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Belfast couple have a 25th wedding anniversary to remember as they celebrate on the SS Nomadic


Love boat: Karen and Jim McCurry share a kiss on board the SS Nomadic to celebrate their 25th wedding anniversary

Love boat: Karen and Jim McCurry share a kiss on board the SS Nomadic to celebrate their 25th wedding anniversary

The happy couple are all smiles as they travel in a vintage car to the venue

The happy couple are all smiles as they travel in a vintage car to the venue


Love boat: Karen and Jim McCurry share a kiss on board the SS Nomadic to celebrate their 25th wedding anniversary

Karen and Jim McCurry, from Belfast, wed at Gretna Green 25 years ago. They tell Una Brankin how they added a nautical but nice touch to their anniversary bash on SS Nomadic.

Titanic fans Karen and Jim McCurry like to do things a little differently from the norm. On December 14, 1989, the east Belfast couple tied the knot in Gretna Green in front of a small group of family and friends.

And last weekend, 25 years on from their quiet Scottish nuptials, the McCurrys threw a bigger bash to celebrate their silver wedding anniversary - on board the SS Nomadic.

Karen (48) booked the Titanic's sister ship when it was opened to the public last year in Belfast's famous Titanic Quarter.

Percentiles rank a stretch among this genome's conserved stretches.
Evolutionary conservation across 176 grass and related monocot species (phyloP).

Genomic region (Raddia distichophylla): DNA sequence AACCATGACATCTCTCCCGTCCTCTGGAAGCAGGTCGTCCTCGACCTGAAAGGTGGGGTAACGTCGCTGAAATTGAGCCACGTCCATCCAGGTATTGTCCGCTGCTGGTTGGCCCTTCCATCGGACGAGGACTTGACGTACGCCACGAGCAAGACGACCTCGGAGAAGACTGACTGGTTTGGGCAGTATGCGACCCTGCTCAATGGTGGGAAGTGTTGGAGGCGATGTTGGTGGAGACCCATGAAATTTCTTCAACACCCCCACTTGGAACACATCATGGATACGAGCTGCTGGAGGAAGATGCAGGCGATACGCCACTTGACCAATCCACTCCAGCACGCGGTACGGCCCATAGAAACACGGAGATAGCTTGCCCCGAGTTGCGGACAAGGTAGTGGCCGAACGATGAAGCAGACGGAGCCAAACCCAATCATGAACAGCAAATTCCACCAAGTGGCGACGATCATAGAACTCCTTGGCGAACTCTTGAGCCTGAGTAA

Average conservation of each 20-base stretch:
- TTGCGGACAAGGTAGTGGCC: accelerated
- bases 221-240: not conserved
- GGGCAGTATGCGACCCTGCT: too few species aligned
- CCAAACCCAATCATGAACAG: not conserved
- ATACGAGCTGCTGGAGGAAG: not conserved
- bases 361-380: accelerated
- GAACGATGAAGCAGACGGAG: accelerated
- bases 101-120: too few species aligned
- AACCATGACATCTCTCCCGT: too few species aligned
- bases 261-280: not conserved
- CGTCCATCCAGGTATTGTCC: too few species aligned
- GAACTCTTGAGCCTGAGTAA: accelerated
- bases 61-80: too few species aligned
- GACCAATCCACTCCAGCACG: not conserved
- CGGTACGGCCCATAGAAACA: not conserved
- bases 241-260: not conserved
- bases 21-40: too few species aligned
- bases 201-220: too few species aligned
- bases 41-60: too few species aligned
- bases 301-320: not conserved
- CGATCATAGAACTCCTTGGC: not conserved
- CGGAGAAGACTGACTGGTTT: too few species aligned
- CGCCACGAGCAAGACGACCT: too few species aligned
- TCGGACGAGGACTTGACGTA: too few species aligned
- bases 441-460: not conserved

"We wanted somewhere special to renew our vows and the Nomadic is the last existing White Star Line ship, and such a fitting link to Belfast's Titanic past," says Karen. "We had the ceremony in front of 80 guests on the deck, with a minister who was at Cregagh Road Presbyterian Church 25 years ago officiating.

"We didn't manage the famous Jack and Rose pose on the bow of the Titanic movie ship - the Nomadic has railings - so we posed in front of the steering wheel instead. We had our reception indoors in second class because of the cold weather, but there were no icebergs to negotiate on this occasion; the only ice was what the guests had in their drinks!"

The celebrations came at the end of a tough year for Karen and Jim (56), who dressed up as the Titanic's Captain Smith for the night. Both their fathers are battling illness but Karen was delighted when her dad, Peter, an active member of the Titanic Society, was able to make the party.

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"The only hitch was when mum and dad got stuck in the lift up to the deck, but that's something we can look back and laugh at," says Karen, who, appropriately enough, works as a first aid and lifesaving instructor.

"It's such a lovely venue and we had great entertainment - we're involved in amateur dramatics and one of our friends did a Billy Connolly sketch and sang that famous D-I-V-O-R-C-E song for a laugh, and we danced until midnight.